Profits from the scheme will go to UNICEF, Primark’s global charity partner, in support of its education programmes for vulnerable children around the world.
This new recycling scheme from Primark launches as recent research from WRAP (Waste and Resources Action Programme) estimates more than a third of the population have had a clear out of unwanted textiles and clothing while at home on lockdown. WRAP is also urging people to protect charity shops from an influx of donations, by contacting them before turning up with donations, and using other options including in-store collections like Primark’s scheme being announced.
Primark has partnered with Yellow Octopus to implement its recycling scheme. Yellow Octopus is a recycling specialist which has a ‘no landfill’ policy across the 21 countries it operates in, diverting around one million garments from landfill every month. The company aims for as many donations as possible to be worn again, with the remainder being repurposed into new products such as insulation, toy stuffing and mattress fillers.
Primark’s in-store recycling scheme is the latest step in the Primark Cares initiative, Primark’s commitment to a more sustainable future. Work as part of the programme includes the expansion of its Sustainable Cotton Programme, to its knowledge, the largest of its kind managed by any fashion retailer in the world. It also includes investment in the use of sustainable fibres across all product ranges. Primark’s famous brown paper bags have been on high streets since 2002 and all unsold clothing and samples have been donated to charity since 2010.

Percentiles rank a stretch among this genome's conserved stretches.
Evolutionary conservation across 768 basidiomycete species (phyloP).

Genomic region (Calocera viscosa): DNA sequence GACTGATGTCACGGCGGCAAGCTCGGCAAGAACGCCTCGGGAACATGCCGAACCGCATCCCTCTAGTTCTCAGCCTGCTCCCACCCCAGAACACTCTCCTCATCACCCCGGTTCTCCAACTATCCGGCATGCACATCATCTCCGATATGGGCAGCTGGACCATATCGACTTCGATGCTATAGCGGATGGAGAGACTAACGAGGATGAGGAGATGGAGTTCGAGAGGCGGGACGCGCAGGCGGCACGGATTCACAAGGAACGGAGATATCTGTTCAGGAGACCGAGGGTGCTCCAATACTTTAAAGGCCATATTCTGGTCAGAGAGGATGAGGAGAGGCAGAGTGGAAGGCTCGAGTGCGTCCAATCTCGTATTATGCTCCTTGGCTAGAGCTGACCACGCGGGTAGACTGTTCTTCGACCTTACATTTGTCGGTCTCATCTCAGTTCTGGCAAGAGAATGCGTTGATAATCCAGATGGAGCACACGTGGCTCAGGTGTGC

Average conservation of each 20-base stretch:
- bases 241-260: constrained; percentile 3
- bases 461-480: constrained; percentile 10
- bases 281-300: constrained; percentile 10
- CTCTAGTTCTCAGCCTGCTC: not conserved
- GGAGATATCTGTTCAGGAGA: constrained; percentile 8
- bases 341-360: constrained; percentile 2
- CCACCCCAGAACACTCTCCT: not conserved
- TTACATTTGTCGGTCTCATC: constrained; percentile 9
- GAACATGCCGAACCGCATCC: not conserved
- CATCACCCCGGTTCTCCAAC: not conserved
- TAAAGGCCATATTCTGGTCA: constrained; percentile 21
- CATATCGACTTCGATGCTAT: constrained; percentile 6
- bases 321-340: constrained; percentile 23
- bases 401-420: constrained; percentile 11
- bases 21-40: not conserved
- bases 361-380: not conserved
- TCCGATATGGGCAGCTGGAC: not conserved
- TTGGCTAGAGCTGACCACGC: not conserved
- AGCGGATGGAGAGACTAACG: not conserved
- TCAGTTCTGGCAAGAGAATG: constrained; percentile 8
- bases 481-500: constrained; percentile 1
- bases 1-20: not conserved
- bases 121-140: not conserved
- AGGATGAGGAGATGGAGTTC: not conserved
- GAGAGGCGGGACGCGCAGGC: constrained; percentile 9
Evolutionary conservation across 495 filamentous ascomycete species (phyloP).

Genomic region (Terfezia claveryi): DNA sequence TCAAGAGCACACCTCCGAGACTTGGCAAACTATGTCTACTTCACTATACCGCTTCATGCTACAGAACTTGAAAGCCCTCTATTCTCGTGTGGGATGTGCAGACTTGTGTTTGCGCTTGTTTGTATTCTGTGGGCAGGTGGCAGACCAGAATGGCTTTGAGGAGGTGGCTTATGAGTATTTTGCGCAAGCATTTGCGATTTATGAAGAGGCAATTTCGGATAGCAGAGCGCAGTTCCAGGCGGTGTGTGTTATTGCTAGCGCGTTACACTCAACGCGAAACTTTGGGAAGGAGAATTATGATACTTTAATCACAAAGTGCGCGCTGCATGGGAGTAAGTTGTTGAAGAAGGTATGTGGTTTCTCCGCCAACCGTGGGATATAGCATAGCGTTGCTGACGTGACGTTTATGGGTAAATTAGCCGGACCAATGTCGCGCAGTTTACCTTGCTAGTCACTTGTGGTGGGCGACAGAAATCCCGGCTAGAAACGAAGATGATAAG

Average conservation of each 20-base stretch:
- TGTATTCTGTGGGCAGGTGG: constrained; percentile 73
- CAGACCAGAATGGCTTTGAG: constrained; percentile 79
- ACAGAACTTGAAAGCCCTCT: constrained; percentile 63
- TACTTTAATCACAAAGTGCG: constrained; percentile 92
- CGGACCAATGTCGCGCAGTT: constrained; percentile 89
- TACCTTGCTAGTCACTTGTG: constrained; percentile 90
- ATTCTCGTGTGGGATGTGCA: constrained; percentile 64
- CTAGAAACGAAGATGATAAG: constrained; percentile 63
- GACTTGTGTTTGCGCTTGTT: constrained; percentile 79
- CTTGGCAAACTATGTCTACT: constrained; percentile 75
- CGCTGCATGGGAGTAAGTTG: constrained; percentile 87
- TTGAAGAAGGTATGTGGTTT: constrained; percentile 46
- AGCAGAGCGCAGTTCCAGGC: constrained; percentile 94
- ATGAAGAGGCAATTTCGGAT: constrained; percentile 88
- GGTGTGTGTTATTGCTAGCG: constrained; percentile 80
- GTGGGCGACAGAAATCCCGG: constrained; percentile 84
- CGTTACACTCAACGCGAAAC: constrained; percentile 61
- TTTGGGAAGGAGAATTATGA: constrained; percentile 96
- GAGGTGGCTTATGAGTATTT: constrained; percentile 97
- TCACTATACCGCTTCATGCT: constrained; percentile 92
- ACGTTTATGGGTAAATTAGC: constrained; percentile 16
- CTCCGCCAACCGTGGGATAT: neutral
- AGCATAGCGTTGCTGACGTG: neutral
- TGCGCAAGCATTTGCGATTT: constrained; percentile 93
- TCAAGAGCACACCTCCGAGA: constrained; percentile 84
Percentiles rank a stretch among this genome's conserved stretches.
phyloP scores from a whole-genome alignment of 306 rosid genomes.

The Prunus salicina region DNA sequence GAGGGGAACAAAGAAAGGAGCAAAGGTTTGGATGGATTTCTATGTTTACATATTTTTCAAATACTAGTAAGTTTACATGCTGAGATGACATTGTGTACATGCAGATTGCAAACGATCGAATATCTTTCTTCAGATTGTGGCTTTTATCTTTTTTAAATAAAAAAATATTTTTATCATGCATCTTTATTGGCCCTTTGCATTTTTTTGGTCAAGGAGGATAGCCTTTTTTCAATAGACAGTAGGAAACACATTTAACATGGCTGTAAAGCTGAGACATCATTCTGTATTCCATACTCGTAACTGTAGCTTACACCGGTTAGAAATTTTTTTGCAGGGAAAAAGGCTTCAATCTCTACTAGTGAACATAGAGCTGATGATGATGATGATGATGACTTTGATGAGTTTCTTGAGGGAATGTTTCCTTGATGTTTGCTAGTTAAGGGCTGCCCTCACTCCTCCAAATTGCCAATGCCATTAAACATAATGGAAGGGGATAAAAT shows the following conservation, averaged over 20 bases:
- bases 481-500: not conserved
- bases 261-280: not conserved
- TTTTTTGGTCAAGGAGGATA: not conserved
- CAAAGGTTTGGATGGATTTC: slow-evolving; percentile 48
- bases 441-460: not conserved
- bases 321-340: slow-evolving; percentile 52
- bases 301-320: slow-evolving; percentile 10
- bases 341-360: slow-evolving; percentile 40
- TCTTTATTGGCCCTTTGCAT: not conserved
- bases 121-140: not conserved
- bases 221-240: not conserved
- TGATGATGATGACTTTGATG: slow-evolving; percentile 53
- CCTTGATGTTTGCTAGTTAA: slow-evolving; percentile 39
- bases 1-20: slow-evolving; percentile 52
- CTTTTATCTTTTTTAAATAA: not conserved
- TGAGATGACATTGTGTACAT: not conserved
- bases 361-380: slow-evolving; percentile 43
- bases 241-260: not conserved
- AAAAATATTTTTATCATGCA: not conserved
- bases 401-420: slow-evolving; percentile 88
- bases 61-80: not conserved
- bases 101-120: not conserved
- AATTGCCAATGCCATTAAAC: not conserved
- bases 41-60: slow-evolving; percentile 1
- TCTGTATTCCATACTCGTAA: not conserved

“We know people don’t always find it easy to recycle their clothes, textiles and shoes. And we know people have had big clear outs during lockdown. Now is the perfect time to be launching our in-store recycling programme, making it convenient for customers to give a second life to items from their wardrobe that they no longer need. This will reduce waste going to landfill and help our customers to help the environment. With the profits going to UNICEF’s important childhood education programmes we are also supporting our global charity partner in their work,” said Katharine Stewart, ethical trade and environmental sustainability director at Primark.
“Our research shows most people prefer to donate or recycle their unwanted clothes, and often opt for charity shops as their favoured route. With shops just beginning to reopen, that can risk overwhelming charities with an influx of donations. Passing on clothes through retail stores is an effective and often underused way to donate clothes. Primark is a signatory of the Sustainable Clothing Action Plan, and this new in-store recycling scheme for clothes gives people even more options, and will help make recycling clothes easier with drop off boxes in stores on high streets and retail hubs across the UK,” said Peter Maddox, director, WRAP:
“Now more than ever our collaboration with the private sector is critical. Coronavirus is affecting children’s lives in almost every country and UNICEF is helping to tackle the impact of this new virus around the world. We are here for children always and we won’t stop now. We are delighted that Primark has chosen to donate profits from their recycling scheme to us and help to keep children, particularly the most marginalised, learning,” said Sue Adams, director of partnerships at UNICEF UK.